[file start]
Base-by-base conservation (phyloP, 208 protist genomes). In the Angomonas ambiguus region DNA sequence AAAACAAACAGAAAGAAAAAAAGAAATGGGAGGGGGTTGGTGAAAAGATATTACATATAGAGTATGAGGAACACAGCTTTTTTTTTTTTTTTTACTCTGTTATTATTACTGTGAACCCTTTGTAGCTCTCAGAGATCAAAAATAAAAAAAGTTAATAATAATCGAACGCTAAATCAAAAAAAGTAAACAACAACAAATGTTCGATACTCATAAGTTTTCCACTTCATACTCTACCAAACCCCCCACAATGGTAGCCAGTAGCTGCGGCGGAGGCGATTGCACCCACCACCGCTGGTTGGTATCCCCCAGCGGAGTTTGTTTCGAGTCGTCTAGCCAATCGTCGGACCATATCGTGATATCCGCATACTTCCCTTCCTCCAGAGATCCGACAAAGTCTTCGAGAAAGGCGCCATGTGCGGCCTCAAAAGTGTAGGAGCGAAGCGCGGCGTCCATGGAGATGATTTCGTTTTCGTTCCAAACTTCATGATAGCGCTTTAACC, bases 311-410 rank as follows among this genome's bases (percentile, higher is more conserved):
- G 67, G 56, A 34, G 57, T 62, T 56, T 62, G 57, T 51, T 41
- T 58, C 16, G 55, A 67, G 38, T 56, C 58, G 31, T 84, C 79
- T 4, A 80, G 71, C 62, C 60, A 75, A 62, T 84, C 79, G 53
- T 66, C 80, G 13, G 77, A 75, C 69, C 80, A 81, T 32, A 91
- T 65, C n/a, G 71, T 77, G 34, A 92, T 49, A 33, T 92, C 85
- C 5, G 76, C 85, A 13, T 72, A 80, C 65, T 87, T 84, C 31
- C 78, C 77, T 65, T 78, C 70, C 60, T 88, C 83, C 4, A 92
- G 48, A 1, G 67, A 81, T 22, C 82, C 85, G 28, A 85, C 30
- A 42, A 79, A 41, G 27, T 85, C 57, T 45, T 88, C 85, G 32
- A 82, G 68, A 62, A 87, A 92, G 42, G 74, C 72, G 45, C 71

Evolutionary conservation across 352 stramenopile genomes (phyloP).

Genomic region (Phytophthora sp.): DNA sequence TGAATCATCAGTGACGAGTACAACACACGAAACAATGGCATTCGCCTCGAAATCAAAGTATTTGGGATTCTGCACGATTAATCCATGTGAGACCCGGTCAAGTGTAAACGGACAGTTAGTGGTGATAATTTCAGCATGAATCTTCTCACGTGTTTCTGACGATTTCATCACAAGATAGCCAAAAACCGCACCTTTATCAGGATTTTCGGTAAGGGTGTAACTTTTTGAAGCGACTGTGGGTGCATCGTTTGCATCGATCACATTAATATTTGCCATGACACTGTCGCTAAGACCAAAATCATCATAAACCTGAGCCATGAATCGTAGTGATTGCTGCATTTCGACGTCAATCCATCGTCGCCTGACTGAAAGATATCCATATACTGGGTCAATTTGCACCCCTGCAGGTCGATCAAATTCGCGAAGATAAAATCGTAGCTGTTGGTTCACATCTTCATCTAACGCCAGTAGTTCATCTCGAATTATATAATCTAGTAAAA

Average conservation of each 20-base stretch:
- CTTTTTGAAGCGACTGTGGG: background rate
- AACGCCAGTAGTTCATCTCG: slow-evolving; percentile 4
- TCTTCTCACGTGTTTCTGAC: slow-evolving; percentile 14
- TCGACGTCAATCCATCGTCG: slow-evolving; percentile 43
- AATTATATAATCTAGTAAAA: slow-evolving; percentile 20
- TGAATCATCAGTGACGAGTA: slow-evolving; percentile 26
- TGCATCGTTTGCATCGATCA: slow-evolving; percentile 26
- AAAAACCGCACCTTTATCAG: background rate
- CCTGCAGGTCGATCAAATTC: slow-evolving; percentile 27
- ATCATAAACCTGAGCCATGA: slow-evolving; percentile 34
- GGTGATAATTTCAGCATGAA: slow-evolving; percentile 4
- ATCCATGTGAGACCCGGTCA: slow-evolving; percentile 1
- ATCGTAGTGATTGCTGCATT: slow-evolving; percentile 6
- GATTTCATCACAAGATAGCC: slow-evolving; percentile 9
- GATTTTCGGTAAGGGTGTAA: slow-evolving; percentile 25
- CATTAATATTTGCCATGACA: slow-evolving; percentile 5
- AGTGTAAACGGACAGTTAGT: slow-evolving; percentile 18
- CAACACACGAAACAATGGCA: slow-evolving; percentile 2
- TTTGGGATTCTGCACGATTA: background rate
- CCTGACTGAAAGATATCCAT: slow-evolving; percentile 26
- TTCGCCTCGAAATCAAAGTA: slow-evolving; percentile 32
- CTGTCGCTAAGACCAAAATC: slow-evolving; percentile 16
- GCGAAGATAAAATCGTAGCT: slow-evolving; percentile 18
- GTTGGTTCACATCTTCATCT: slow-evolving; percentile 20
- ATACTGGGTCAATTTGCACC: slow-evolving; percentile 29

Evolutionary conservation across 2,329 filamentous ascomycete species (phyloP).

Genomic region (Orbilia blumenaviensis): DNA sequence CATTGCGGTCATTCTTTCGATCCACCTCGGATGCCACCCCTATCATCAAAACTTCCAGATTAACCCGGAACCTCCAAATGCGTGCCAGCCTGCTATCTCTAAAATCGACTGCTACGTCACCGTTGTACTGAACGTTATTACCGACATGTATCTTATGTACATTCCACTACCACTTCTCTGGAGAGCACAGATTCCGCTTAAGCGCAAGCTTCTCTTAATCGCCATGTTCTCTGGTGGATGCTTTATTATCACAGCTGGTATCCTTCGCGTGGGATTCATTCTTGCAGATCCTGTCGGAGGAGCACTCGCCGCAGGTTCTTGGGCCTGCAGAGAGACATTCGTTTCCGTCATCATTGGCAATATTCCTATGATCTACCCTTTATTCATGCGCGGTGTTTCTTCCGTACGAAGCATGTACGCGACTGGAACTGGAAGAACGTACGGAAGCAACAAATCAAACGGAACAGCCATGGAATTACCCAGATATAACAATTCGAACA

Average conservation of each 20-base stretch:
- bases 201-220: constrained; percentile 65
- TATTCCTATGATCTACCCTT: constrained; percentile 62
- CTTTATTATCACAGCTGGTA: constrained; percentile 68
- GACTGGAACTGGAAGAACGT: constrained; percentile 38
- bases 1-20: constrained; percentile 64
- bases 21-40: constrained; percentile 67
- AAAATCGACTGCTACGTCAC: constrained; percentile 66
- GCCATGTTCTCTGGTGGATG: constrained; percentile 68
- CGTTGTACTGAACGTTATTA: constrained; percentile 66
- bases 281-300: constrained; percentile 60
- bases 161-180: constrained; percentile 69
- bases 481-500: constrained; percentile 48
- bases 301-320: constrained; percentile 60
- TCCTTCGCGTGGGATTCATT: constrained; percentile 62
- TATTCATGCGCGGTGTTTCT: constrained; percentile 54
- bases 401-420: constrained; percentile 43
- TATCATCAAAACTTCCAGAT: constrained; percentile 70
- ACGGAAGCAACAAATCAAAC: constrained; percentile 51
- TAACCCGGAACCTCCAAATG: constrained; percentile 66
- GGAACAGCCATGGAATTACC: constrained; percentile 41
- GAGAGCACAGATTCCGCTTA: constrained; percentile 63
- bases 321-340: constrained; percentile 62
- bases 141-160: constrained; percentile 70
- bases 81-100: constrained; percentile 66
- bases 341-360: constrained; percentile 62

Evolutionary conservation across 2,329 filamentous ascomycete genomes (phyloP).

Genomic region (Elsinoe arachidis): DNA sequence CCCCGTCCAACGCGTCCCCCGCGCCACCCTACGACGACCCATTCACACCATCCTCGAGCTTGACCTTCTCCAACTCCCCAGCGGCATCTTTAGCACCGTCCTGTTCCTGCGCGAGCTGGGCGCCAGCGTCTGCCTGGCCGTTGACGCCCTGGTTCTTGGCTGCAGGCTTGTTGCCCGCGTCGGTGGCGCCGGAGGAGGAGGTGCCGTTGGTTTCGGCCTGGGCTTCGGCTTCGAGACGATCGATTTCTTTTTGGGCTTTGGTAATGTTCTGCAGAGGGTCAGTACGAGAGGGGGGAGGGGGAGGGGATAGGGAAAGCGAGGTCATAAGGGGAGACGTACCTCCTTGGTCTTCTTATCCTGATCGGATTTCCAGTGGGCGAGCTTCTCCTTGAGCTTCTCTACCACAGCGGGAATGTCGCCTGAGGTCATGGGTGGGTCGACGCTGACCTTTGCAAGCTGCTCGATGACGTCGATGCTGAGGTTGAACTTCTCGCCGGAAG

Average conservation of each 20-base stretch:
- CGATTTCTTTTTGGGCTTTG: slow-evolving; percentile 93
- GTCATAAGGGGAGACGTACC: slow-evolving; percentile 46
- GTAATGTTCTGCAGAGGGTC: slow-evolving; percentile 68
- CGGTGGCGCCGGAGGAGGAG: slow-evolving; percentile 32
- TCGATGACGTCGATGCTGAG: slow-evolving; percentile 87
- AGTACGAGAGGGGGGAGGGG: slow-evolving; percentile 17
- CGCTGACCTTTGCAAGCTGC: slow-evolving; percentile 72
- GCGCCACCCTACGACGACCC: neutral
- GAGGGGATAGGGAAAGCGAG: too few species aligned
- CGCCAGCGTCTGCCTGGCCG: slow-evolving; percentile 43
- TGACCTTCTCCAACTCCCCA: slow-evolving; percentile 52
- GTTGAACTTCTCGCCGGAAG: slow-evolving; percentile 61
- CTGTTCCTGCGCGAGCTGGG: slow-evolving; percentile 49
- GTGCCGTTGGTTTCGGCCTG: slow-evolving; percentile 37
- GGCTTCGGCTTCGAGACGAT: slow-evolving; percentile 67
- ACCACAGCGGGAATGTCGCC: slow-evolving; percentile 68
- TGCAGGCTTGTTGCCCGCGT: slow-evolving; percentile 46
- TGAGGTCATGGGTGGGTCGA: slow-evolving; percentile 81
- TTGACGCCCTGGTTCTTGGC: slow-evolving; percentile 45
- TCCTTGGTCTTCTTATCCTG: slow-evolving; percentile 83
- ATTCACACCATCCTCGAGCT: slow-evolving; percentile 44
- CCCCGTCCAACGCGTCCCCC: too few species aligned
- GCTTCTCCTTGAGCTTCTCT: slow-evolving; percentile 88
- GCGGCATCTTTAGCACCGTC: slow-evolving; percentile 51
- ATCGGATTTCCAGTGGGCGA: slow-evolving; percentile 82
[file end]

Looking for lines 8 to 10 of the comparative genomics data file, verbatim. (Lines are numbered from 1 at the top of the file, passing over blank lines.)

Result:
- C 78, C 77, T 65, T 78, C 70, C 60, T 88, C 83, C 4, A 92
- G 48, A 1, G 67, A 81, T 22, C 82, C 85, G 28, A 85, C 30
- A 42, A 79, A 41, G 27, T 85, C 57, T 45, T 88, C 85, G 32